Did you ever notice that your central air conditioner has a hose that connects to the drain? I never really thought about it until one night I almost tripped because ours went across the basement floor. I cut the hose and placed a trash can there to collect the water... I figured that I would just dump it each day.
I was surprised the next day to find that it had filled the trash can and made a fair sized puddle on the floor, and quite a mess with a stack of papers that was sitting there. After some rough calculations I discovered that about 350 gallons (1300 liters) was being wasted annually. (And that was a conservative estimate!)
I decided to install a pump and use this water for my small garden which was right outside the basement door. All I needed was to figure out how to spread the water evenly for the plants.
We have used this system for several years now... as soon as we move into our new home we will install the updated version described here.
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Step 1: The Original Design
I actually built this unit in April of 2000, so I have been enjoying fresh vegetables every year for quite awhile now. As well as the original design worked there were a couple of drawbacks to presenting it here as an instructable.
The cross pieces on the original unit were made from a 4-way Tee section that I had modified on my lathe. Since not everyone has access to a lathe to machine the parts, and because I am getting a new house and will rebuild the system anyway, a new way of doing this was devised.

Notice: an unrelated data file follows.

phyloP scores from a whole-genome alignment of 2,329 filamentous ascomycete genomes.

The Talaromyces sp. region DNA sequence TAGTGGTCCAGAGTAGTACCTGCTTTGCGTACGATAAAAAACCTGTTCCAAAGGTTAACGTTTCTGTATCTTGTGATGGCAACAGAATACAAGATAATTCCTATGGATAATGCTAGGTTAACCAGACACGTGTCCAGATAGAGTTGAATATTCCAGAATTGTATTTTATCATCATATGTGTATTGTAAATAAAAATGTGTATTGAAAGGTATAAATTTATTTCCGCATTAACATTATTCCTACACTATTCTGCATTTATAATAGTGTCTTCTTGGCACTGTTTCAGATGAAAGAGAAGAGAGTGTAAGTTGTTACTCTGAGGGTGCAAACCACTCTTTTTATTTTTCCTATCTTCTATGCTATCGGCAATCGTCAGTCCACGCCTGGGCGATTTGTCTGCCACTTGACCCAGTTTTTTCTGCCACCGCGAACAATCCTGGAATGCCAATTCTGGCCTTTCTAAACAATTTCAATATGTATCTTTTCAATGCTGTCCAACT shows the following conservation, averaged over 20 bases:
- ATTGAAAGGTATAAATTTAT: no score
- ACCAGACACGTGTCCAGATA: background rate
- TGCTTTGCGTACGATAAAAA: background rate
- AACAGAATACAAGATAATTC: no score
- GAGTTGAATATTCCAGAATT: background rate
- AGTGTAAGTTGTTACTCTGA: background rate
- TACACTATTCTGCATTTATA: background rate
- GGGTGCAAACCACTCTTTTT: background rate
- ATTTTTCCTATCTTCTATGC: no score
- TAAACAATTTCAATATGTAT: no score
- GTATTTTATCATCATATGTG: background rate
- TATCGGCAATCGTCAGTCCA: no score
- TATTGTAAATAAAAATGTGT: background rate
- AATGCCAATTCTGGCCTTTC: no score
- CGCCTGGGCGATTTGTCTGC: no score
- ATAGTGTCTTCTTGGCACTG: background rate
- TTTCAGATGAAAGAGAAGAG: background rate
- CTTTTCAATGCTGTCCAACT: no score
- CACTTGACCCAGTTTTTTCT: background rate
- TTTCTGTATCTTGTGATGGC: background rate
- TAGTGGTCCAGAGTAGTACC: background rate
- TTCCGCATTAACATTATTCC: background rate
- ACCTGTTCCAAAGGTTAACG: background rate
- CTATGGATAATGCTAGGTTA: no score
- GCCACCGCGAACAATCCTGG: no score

Another change that was made was the area where the water left the house and went to the A-Frame... I had used flexible tubing but after a few years it became brittle in the sunlight. I switched to ridged PVC, but this made the unit difficult to move around. Both of those problems were solved with the new design.
Step 2: Starting at the Air Conditioner...
The first step is to install what is called a condensate pump to get the water from where it is now to where we want it. The pump has a built-in tank and a float valve. When the tank is about 95% full the pump will come on and continue until the tank is empty. Depending on your pump this will usually be about a gallon (4 liters) at a time.